This is how April will find us, still, in the throes of this great viral mystery. Who shall be next? Who will escape, sometimes, barely? Hold on! Persist. Where to find solace and perspective? In poetry, perhaps.
In honor of National Poetry Month, we have prepared a map of sorts. A poetic map of terrain only poets dare travel. Poets have not shied away from the most difficult moments of any day. We turn to poetry to reflect, find relief and to learn. A poem can teach us how to see our way through the most terrible of times.
The resource list An April Quartet: In Alto, Poets Face that Discordant Sound, includes links to online poems, e-books and e-audiobooks. You can partake of James Tate’s quirky way of teasing the heck out of the idea of death in The Government Lake or travel into depths reminiscent of Dante in The M: The Mobius Strip Club of Grief by Bianca Stone.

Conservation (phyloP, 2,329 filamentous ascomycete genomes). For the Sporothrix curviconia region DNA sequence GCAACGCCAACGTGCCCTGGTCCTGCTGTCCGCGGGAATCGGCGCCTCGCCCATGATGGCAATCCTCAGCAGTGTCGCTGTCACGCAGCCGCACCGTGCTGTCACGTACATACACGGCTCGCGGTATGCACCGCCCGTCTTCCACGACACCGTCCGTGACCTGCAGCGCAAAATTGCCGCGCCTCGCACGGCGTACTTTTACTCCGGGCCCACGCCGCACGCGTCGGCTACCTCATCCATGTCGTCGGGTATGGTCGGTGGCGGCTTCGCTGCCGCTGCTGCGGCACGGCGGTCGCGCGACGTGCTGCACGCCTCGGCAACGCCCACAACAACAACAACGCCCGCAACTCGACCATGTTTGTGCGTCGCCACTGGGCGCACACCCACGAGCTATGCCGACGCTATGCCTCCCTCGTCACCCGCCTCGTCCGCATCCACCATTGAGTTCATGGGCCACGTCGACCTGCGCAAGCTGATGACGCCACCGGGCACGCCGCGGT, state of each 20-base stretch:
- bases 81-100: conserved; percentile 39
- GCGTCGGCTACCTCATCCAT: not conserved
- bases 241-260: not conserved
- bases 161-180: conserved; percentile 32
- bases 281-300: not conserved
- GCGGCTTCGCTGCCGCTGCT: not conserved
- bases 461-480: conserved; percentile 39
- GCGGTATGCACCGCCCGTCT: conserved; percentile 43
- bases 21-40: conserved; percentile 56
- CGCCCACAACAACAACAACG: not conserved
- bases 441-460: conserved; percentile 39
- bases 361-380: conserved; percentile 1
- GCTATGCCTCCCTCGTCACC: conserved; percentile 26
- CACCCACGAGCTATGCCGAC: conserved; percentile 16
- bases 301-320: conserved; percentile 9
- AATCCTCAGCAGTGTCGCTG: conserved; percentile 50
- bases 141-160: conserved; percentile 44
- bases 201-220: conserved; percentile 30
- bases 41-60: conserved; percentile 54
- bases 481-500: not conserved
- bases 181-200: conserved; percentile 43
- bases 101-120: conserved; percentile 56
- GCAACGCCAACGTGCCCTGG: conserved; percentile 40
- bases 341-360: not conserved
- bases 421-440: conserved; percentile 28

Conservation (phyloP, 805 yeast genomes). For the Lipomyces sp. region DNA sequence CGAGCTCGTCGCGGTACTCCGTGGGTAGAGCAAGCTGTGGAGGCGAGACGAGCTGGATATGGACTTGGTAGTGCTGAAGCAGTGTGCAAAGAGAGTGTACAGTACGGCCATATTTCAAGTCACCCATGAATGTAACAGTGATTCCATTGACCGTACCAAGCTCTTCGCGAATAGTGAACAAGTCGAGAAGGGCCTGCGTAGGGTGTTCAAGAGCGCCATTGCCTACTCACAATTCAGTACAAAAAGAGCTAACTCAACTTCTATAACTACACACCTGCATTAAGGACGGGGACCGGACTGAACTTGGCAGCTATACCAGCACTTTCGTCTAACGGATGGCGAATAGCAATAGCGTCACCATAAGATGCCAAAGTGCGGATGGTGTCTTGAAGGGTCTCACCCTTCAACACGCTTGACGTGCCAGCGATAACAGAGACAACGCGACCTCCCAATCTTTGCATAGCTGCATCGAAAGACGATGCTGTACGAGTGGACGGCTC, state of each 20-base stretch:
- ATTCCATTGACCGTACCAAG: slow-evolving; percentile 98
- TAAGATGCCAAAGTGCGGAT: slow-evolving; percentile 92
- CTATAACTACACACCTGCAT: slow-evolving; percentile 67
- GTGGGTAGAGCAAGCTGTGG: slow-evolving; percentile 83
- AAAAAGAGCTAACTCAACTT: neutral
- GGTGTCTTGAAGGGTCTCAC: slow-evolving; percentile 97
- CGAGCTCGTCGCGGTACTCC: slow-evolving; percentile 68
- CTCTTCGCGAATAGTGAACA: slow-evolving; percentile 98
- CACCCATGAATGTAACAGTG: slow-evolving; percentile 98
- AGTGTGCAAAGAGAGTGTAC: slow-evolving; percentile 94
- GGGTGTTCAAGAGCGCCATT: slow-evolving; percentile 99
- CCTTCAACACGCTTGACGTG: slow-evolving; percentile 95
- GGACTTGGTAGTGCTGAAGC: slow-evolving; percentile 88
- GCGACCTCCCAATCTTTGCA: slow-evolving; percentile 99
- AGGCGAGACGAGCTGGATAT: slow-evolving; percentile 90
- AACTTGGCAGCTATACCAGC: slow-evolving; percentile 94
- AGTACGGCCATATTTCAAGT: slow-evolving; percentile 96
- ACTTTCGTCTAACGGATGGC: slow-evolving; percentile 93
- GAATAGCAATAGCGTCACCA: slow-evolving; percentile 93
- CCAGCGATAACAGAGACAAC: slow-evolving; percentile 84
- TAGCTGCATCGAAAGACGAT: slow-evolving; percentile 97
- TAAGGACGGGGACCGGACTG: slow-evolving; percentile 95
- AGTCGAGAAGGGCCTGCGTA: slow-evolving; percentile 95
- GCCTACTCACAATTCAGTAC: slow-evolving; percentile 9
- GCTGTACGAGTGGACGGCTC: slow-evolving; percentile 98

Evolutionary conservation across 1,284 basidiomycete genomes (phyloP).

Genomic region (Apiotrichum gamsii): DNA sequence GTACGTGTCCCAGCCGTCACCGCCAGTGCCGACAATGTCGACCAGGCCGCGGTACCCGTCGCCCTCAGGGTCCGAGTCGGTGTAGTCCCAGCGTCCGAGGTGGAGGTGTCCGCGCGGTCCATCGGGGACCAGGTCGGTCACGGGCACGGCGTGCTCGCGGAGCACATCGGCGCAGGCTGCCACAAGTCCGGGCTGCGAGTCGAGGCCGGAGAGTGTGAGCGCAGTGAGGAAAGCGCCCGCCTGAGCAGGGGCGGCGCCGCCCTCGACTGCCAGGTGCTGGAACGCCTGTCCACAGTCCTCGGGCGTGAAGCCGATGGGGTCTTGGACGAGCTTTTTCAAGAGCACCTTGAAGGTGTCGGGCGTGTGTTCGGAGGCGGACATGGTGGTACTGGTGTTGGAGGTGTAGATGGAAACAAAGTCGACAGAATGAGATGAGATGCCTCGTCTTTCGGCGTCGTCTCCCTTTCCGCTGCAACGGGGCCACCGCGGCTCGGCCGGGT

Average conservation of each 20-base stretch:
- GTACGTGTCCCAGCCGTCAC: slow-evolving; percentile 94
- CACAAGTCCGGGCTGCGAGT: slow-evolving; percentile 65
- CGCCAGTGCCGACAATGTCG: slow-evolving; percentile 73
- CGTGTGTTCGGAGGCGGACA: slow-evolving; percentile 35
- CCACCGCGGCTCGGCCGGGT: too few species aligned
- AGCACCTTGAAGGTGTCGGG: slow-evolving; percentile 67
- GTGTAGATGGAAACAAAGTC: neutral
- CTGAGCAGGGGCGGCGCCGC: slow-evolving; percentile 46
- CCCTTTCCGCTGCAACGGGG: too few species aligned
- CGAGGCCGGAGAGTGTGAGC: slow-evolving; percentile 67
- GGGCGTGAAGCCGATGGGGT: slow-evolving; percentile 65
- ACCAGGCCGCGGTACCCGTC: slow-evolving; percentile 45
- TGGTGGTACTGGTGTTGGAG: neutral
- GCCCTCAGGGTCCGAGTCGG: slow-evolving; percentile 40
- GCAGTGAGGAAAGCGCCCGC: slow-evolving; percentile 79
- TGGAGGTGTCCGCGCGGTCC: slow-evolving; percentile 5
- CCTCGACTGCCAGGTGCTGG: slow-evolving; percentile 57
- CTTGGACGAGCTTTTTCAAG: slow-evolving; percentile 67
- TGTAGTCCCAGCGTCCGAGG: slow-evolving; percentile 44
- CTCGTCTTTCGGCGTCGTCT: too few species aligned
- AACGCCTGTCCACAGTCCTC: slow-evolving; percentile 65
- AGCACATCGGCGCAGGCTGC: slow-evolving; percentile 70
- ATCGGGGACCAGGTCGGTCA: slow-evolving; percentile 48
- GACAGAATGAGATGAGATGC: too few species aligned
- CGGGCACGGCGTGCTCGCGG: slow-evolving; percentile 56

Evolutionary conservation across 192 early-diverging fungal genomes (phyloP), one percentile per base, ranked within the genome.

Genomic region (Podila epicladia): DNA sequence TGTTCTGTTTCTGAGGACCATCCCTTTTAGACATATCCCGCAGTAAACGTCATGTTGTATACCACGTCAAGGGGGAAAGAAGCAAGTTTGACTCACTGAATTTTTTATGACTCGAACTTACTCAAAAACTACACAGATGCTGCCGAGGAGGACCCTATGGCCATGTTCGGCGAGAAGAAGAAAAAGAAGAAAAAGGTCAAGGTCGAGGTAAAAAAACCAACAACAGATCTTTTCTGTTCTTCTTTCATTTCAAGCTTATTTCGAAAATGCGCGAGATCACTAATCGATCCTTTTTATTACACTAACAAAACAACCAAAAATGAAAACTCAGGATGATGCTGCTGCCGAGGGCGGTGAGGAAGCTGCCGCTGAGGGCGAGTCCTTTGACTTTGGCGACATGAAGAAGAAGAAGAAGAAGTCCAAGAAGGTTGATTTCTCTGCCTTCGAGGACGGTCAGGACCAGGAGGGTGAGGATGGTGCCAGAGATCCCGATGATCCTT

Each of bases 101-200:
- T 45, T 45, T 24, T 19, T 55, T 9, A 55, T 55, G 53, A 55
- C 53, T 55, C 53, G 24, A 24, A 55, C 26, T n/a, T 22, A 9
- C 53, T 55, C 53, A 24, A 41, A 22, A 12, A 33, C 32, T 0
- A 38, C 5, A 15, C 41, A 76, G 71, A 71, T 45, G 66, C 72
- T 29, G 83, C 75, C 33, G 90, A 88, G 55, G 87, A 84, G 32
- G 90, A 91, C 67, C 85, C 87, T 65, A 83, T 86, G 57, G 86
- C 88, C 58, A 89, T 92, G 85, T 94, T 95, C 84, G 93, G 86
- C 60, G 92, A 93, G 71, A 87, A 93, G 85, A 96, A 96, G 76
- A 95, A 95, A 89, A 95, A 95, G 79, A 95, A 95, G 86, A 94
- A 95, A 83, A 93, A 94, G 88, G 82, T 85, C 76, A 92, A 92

One excellent source for reading poems online is the Poetry Foundation. Check out Janice Gould’s prose poem Flu, 1962 which demonstrates that, even, in the midst of illness the business of being a family never takes a rest.
A poem can change your world. It can bring a new perspective and understanding. While there is no history without suffering, E.A. Markham has written a poem titled A History Without Suffering, proving the magical properties of poetry can dispel our worst nightmares.
While we see no end in sight. While no one is left untouched in these dire times, the library is a lifeline, still. Grab hold, we hope that you can take solace when and where you can in our offerings. The intent is that these poems will offer insight into the ways that pain can forge new ways of seeing the world and our place in it. They, also, demonstrate that someone will live to tell the tale. This is the future’s promise, hard though it be, in Desiree Alvarez’s Afterword.
The rest of this quartet will be sung in lighter tones and with lilting levity, that we may feast on the food that poetry can provide and pluck its flowering poems.
~ posted by Chris